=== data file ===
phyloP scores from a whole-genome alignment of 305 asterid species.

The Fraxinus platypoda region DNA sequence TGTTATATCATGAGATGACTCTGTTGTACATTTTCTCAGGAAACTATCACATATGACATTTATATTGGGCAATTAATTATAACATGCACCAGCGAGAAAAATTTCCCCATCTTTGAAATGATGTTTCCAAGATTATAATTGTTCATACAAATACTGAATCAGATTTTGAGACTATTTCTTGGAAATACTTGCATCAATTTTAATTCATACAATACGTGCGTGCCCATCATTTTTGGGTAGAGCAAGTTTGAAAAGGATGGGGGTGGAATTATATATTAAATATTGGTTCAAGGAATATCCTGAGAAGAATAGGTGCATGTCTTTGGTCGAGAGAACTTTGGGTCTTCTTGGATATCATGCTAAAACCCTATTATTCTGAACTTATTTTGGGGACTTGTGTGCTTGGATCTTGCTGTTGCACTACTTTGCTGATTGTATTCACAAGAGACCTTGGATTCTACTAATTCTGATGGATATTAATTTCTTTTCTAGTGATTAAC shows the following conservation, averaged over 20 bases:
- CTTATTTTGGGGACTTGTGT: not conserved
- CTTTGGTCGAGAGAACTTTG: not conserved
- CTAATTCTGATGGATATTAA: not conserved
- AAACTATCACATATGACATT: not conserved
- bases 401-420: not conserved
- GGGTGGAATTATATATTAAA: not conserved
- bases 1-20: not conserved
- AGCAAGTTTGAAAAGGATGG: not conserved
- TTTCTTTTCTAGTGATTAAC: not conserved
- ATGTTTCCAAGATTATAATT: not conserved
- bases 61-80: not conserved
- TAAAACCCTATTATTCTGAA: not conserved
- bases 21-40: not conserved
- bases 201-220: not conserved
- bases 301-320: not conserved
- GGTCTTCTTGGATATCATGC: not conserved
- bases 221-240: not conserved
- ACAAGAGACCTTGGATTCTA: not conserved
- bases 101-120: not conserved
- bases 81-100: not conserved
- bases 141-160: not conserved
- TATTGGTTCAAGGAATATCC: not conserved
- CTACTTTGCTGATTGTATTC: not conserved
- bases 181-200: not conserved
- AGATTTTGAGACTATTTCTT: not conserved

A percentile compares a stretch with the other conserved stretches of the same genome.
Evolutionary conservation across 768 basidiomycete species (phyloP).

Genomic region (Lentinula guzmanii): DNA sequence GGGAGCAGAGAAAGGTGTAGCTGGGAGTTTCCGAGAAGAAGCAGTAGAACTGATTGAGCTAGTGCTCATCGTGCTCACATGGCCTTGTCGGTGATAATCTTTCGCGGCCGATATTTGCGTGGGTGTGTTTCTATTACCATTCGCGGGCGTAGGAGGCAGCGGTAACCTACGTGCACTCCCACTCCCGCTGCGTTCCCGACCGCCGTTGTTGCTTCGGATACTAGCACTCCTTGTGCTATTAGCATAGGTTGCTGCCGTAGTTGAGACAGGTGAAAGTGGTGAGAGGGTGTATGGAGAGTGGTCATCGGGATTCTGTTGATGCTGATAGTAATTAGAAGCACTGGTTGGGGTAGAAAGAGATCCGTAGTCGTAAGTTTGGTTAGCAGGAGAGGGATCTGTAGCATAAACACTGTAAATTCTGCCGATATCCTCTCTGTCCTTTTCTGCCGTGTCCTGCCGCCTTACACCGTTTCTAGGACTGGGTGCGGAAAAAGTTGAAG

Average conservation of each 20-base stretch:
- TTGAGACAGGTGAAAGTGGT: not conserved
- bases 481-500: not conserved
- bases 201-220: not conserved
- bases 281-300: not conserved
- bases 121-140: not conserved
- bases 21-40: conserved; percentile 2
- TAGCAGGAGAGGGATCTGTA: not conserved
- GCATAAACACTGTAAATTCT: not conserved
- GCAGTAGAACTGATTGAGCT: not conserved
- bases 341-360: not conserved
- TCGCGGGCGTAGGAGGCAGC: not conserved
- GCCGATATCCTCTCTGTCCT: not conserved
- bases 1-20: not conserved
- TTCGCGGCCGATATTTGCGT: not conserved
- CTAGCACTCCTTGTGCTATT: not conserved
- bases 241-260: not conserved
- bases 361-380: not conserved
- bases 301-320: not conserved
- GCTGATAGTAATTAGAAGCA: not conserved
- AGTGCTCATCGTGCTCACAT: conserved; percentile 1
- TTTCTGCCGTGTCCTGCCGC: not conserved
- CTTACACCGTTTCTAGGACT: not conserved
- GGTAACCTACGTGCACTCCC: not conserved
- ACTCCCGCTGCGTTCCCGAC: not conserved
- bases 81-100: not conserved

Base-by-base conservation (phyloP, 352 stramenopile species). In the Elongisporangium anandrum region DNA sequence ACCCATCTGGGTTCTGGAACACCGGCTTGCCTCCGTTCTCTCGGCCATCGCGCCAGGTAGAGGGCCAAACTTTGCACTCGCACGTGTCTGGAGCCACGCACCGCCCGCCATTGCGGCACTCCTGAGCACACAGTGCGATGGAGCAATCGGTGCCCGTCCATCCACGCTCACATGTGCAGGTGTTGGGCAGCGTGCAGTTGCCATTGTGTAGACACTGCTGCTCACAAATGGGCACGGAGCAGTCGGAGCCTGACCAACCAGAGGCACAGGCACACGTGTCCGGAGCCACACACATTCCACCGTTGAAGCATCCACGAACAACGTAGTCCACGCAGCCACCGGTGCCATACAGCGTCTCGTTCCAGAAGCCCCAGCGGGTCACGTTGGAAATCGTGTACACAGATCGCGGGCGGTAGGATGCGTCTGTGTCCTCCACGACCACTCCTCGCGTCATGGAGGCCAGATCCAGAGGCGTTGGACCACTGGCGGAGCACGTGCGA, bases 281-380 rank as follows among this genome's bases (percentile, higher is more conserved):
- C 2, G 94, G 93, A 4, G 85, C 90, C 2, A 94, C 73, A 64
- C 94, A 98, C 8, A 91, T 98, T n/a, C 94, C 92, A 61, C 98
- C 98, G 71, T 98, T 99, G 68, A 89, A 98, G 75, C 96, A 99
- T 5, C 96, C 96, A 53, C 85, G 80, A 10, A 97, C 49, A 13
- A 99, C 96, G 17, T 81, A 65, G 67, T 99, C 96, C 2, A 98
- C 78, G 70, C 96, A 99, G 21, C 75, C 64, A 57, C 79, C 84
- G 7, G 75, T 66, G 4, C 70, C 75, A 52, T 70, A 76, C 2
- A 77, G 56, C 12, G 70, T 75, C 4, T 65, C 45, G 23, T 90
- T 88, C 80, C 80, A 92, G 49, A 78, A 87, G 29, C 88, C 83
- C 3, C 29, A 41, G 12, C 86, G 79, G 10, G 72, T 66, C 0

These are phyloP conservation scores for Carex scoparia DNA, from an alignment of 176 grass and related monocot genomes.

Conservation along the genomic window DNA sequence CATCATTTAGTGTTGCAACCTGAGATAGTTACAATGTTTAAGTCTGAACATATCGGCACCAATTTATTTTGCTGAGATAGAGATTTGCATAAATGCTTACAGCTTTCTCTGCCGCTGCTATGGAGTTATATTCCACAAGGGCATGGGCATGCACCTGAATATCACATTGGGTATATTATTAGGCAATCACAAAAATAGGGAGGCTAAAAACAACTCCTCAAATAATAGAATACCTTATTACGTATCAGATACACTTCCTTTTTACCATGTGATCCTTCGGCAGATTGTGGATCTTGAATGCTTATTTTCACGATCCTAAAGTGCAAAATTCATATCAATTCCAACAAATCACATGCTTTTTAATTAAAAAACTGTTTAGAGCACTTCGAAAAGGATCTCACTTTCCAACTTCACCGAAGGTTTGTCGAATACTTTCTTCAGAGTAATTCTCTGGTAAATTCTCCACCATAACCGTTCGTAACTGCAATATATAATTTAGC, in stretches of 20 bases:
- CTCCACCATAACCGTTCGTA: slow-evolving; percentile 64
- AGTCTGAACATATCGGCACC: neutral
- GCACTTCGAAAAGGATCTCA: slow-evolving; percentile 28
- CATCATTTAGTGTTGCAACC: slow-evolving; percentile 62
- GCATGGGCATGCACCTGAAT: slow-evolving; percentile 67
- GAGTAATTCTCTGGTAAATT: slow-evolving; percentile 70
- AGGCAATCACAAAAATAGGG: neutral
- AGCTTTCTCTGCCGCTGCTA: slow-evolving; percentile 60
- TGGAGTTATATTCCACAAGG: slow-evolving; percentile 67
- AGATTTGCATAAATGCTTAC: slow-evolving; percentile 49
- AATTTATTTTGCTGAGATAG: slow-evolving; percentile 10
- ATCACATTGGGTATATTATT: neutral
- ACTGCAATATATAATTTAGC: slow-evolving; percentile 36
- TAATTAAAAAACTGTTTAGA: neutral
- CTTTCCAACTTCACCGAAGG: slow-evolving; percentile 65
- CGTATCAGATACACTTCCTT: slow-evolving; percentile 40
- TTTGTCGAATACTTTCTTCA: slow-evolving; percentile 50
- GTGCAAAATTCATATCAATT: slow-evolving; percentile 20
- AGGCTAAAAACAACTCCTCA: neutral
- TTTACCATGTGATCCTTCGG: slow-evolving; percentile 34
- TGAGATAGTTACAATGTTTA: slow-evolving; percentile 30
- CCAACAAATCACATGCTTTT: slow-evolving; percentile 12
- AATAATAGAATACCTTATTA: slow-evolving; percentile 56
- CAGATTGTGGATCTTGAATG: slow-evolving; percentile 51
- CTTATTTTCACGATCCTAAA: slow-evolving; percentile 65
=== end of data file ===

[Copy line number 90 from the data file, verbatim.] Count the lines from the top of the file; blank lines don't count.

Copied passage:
- TGAGATAGTTACAATGTTTA: slow-evolving; percentile 30